If it wasn’t for the Manchester Arena bombing, I presume a great many people in Britain would never have come across Ariana Grande.
In the aftermath of that terrible tragedy, in which 22 of her fans – including 10 under the age of 20 – were murdered as they left their idol’s concert, she inevitably entered the public consciousness very deeply. She would wish it were not so, of course, yet by all outward indications she dealt with the situation commendably.
Not only did she say the right things, but she visited young survivors in hospital and she was front and centre of the musical event defiantly arranged in the city just a fortnight later to commemorate the dead and to make plain that terrorists cannot win.
Just as it is impossible to imagine the anguish of families who lost loved ones in the attack, and of those who were maimed by it, so we cannot know quite how Ariana Grande was affected. One imagines that feelings of shock and horror were mingled with a sense, however undue, of guilt at the knowledge that it was her music which brought those particular individuals to the Manchester Arena on that fateful night. Yet she has – publicly at least – carried that heavy emotional burden with grace and sensitivity.
Now, a little more than a year after the bombing, Grande is back in the spotlight – and again it is not for musical reasons. Rather, news of her engagement to the actor and comedian Pete Davidson (not to be confused with a time-travelling Peter Davison), has caused a right old hoo-ha, with doubters expressing concern at the haste with which the pair have decided to marry after just a month of dating.
Grande for her part has hit back at the critics, writing on Twitter: “The truth is I been the f**k thru it and life’s too short to be cryptic and s**t about something as beautiful as this love I’m in. So Pete it is.”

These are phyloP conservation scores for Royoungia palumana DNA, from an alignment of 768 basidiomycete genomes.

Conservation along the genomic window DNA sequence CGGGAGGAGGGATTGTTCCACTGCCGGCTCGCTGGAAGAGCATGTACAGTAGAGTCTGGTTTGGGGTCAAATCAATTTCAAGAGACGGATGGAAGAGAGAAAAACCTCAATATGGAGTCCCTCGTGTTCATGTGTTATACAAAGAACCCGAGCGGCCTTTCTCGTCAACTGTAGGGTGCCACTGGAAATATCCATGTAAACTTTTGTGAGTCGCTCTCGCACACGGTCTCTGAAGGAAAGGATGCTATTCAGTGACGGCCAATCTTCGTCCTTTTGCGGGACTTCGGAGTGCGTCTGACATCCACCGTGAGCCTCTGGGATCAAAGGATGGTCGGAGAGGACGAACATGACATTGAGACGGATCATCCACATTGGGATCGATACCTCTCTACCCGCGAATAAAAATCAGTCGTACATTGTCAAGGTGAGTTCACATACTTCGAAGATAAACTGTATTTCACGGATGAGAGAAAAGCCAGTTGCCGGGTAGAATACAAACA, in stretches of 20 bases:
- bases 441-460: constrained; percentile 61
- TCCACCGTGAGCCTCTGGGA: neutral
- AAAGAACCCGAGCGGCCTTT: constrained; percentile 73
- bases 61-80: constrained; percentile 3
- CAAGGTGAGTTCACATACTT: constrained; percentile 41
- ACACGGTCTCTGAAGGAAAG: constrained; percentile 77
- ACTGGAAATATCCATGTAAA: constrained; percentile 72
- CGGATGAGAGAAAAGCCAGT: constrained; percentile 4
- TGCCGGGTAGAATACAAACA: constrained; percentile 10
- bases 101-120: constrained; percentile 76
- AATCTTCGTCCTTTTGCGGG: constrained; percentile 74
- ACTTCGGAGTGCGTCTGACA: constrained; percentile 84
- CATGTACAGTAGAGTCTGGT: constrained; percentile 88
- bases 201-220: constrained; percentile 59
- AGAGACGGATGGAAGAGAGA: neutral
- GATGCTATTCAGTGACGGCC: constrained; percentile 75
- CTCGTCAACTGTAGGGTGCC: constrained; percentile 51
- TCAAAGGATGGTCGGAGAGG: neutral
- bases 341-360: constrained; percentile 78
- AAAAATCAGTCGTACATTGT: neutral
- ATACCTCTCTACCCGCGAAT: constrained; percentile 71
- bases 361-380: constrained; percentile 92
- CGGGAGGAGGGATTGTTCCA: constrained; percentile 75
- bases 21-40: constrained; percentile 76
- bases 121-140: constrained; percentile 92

And if you ask me, it’s well said (unnecessary expletives notwithstanding). This, after all, is a 24-year-old woman we’re talking about, not a child. What’s more, it’s noteworthy that the anxiety is directed only at her – nobody seems to worry that Davidson, who confirmed the engagement yesterday, is rushing in. Really the double standard is breathtaking.
In any event, who are others to judge the degree to which love and commitment between two people is likely to last? I bet we all know a couple who were together for years, finally decided to get married and then promptly divorced. Likewise, plenty of people decide to get hitched in the first rush of romance and make it last.
What’s even more absurd in this instance is that Grande and Davidson have done nothing more than express an intention to marry. It’s not as if they got hammered on tequila before drunkenly saying "I do" in a Las Vegas chapel (not that there’s necessarily anything wrong with that either!)
By her account, Grande’s previous relationship was “toxic” and “scary” at times (Mac Miller, the man in question, has spoken about his drug use). She was strong enough to leave that partnership, which seems as decent an indication as any that she knows her own mind and won’t be pushed around – by men, by the media or by naysayers on Twitter. Indeed, she stood up admirably to those who publicly criticised her for breaking up with Miller.
It is notable perhaps that Davidson, like Grande, has experienced the traumatic aftermath of a terrorist attack. His father was a firefighter in New York who lost his life as the towers came crashing down on 9/11 – Davidson was seven at the time. Perhaps their shared understanding of the bleakness which terrorism leaves in its wake will be a binding force, and an important source of comfort.
Will the engagement be seen through; will any ensuing marriage last; will they be happy? There is, in the end, no way to tell at this stage – just as there is no knowing how any relationship will ultimately work out.
But these two people seem like a pair of good eggs. I hope they ignore the social media trolls and live happily ever after.